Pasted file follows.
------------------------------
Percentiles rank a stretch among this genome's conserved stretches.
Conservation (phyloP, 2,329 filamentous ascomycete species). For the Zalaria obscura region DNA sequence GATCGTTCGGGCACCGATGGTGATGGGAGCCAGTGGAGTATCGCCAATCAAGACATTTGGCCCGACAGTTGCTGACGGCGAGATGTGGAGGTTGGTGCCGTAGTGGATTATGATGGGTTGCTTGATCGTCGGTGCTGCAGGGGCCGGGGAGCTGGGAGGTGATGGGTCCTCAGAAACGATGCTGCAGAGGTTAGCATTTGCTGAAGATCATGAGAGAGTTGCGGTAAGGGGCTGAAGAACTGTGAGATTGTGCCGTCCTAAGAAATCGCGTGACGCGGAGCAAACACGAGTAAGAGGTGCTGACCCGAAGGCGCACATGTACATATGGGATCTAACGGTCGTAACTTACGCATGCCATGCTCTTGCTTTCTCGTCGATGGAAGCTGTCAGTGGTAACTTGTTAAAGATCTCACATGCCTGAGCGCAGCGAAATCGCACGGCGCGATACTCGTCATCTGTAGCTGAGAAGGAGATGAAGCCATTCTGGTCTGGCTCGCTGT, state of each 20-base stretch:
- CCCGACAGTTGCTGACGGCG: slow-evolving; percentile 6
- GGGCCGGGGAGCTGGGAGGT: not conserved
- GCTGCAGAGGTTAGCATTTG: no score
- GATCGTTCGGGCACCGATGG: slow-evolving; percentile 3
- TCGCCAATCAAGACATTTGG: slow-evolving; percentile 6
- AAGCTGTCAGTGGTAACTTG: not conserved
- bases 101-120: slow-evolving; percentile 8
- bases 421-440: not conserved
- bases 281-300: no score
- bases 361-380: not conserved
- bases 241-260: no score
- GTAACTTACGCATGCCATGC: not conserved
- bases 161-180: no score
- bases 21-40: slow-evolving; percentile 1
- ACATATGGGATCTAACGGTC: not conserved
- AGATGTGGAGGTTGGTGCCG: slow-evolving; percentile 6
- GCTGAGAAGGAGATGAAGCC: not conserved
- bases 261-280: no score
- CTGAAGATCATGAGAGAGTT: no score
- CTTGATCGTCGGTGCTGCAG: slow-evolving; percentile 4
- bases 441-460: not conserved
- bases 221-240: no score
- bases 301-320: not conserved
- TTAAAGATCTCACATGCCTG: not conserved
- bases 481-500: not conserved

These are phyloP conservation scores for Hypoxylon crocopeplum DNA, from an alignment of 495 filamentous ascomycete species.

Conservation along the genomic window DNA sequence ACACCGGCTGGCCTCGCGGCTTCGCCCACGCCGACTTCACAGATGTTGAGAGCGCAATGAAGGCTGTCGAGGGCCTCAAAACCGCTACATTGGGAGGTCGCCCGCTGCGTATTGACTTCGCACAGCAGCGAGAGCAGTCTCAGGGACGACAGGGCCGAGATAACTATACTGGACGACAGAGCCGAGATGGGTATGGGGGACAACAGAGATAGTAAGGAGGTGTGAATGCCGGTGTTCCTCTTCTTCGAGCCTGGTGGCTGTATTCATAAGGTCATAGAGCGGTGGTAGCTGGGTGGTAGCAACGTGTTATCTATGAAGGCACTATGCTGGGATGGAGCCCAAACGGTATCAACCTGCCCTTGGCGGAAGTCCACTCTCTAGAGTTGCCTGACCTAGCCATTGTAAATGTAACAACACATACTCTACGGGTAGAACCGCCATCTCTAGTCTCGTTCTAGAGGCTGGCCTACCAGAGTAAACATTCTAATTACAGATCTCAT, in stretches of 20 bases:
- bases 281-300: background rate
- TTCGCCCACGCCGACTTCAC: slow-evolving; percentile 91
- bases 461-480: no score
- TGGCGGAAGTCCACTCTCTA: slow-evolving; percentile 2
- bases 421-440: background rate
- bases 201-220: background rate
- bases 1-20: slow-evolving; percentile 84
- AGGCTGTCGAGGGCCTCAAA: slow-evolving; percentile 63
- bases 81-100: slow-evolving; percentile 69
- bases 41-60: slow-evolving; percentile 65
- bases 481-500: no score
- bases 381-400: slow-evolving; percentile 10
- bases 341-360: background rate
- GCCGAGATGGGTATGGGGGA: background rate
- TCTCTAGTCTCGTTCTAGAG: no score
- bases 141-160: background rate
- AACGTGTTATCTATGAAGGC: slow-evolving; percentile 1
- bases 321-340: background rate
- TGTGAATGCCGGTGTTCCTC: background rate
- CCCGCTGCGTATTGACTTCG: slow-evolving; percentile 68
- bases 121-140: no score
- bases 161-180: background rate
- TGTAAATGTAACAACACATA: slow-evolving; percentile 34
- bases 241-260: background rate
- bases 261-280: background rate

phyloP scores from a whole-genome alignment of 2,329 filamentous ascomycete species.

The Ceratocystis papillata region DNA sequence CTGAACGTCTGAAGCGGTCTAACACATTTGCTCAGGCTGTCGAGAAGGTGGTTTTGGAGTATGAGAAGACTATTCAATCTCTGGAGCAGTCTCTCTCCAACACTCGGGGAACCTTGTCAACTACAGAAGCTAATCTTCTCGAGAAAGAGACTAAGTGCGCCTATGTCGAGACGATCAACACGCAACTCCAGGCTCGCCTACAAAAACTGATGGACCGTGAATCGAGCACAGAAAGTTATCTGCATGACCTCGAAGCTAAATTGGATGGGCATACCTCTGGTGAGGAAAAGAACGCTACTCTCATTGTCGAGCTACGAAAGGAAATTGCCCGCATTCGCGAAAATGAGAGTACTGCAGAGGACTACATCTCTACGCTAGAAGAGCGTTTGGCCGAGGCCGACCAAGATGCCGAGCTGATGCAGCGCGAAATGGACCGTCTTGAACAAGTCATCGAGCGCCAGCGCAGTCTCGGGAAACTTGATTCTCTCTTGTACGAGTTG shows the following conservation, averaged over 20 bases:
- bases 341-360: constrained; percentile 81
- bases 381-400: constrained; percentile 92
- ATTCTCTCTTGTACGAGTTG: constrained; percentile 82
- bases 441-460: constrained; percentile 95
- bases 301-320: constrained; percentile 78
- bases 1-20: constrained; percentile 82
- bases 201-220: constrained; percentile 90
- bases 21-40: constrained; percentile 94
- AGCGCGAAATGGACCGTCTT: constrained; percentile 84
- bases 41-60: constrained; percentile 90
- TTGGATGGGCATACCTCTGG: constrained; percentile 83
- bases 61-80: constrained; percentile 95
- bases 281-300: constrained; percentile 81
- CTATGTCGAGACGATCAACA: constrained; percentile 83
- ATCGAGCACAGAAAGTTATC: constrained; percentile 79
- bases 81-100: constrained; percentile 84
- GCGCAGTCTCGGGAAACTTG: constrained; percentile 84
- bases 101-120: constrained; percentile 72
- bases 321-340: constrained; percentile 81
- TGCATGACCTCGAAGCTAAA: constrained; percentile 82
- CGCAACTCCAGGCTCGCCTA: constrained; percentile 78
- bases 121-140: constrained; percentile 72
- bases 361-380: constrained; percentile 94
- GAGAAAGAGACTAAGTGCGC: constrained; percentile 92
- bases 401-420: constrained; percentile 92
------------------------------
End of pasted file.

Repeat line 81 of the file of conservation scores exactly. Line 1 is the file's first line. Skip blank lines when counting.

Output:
- bases 401-420: constrained; percentile 92